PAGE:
Allograft Vasculopathy: The Achilles' Heel of Heart Transplantation.
      ). Creatinine level was slightly elevated at 1.4 mg/dL, but unchanged from measures over the prior 2 years. N-Terminal pro-brain natriuretic peptide was slightly elevated at 466 pg//ml. Total bilirubin, aspartate transaminase levels were all normal; 0.7 mg/dL, 18 U/L and 18 U/L respectively. They were admitted to the hospital after cardiac catheterization and treated with pulse dose corticosteroids, intravenous diuresis, and transitioned to oral diuretics. In addition, guideline-directed medical therapy (GDMT) with sacubitril-valsartan, carvedilol, and spironolactone was started. A new left-axis deviation with atypical RBBB and QRS duration of 150 ms. were noted on 12 lead ECG (Figure 1c). The immunosuppressive regimen was changed from tacrolimus and mycophenolate mofetil to sirolimus and mycophenolate given the CAV.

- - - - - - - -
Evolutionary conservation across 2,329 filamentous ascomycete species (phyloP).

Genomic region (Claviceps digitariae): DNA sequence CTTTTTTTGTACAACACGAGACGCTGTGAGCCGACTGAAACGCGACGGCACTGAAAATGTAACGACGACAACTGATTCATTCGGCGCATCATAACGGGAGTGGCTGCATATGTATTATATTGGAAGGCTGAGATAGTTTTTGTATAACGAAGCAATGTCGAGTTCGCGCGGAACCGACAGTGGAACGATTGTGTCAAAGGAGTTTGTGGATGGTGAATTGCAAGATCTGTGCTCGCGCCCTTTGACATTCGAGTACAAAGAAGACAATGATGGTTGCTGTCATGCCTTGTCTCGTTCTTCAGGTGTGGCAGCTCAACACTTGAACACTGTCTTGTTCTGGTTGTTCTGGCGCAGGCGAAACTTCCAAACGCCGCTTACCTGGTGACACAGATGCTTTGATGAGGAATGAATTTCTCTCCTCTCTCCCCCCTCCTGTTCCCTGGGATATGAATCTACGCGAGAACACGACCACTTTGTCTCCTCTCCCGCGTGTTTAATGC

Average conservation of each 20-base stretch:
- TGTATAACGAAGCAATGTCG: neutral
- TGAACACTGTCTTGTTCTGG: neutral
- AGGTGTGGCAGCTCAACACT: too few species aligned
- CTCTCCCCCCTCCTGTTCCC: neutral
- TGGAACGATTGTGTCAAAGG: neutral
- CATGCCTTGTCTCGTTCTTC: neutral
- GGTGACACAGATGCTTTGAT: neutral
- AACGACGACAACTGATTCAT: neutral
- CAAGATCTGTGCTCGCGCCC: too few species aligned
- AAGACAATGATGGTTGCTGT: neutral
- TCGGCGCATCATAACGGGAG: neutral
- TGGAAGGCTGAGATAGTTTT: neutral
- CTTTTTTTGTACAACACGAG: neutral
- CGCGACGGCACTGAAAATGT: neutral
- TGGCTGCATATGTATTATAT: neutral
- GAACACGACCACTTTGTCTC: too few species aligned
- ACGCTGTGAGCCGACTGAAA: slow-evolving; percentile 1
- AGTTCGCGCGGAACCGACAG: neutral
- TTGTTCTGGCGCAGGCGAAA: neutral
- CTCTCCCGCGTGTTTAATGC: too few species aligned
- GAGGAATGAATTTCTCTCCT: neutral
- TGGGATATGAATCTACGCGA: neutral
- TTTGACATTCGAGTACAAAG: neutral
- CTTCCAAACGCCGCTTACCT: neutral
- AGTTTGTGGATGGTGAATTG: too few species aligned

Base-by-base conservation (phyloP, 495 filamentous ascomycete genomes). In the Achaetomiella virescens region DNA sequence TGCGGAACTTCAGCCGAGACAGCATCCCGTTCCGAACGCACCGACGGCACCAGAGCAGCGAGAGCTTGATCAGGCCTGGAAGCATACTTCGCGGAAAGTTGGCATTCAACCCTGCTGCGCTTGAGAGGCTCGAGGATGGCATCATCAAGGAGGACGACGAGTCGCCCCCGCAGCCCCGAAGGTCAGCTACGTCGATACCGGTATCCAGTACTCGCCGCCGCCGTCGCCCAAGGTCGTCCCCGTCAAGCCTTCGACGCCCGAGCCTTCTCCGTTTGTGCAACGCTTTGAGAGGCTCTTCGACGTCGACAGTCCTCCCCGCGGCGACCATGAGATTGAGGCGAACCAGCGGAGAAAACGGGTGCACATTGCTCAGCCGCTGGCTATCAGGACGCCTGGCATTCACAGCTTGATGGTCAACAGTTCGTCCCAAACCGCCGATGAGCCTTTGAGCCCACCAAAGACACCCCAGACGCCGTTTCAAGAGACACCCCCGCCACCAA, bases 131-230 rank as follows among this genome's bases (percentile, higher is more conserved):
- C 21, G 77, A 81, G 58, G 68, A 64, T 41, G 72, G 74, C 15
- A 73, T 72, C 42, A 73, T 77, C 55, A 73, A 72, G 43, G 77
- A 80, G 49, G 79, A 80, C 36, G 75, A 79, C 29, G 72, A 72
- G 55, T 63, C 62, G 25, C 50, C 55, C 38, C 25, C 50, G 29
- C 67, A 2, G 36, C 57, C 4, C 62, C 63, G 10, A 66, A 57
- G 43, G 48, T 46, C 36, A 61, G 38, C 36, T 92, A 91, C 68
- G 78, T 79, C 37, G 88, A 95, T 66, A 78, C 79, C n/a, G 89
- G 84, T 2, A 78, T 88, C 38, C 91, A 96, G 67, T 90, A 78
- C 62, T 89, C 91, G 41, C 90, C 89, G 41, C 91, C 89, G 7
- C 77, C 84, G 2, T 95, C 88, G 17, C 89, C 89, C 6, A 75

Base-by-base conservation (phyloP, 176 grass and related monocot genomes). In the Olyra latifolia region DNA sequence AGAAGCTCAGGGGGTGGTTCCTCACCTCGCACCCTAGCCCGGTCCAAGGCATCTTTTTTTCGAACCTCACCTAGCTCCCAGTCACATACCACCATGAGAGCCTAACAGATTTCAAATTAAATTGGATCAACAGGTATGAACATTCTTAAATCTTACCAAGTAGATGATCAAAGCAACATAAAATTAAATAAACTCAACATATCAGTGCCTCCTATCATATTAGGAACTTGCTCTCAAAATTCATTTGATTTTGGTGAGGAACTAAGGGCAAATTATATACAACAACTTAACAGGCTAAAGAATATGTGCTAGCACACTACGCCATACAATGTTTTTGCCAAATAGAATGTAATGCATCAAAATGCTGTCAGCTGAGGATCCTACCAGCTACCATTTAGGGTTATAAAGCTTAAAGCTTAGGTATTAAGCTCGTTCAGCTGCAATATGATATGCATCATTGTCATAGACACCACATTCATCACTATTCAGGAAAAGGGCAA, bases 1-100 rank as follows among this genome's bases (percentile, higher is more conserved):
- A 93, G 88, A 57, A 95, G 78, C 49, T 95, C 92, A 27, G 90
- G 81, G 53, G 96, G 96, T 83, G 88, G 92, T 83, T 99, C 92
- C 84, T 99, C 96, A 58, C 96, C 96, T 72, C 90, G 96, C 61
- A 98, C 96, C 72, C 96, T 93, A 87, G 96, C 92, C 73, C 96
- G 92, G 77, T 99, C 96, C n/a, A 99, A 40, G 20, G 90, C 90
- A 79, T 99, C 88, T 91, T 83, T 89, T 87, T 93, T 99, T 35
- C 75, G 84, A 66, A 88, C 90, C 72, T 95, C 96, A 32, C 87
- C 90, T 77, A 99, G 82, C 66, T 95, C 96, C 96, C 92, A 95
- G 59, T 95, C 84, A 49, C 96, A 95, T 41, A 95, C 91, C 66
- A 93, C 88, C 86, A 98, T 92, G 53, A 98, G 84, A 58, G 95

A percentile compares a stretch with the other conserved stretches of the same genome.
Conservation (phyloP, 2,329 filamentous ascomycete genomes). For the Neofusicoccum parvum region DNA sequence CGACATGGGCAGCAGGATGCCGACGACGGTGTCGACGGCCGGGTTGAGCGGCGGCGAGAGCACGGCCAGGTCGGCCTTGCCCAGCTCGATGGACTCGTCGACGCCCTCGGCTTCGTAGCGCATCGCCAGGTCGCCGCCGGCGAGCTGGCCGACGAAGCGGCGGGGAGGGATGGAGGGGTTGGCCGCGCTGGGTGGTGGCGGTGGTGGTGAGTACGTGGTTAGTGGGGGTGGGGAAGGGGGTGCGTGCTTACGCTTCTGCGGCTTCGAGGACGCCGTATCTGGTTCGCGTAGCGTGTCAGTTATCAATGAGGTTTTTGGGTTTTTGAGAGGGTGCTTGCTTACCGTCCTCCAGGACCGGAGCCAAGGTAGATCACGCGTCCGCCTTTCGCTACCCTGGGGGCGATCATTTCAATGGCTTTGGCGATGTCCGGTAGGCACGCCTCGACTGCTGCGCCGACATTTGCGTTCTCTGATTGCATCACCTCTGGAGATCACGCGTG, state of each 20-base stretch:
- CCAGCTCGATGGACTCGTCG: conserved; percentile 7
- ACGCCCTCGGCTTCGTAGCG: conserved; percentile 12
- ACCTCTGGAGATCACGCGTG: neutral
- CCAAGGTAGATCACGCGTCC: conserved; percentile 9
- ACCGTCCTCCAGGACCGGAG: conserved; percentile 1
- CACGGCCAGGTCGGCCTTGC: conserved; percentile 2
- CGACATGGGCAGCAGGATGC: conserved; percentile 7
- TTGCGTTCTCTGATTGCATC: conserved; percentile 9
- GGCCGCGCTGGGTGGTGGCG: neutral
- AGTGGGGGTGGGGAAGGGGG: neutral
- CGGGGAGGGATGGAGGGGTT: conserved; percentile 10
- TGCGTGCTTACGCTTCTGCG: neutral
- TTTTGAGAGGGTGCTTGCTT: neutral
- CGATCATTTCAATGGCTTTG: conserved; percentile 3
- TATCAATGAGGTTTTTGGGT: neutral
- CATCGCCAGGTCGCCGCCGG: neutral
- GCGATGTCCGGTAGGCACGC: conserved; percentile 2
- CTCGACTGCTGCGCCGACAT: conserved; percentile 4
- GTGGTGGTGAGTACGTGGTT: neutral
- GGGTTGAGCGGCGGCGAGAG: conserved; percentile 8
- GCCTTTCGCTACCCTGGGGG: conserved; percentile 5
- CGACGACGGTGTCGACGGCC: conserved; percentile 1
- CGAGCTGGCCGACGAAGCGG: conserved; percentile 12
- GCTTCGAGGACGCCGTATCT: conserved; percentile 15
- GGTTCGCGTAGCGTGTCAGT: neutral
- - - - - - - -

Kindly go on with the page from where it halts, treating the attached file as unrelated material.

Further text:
Follow up and subsequent management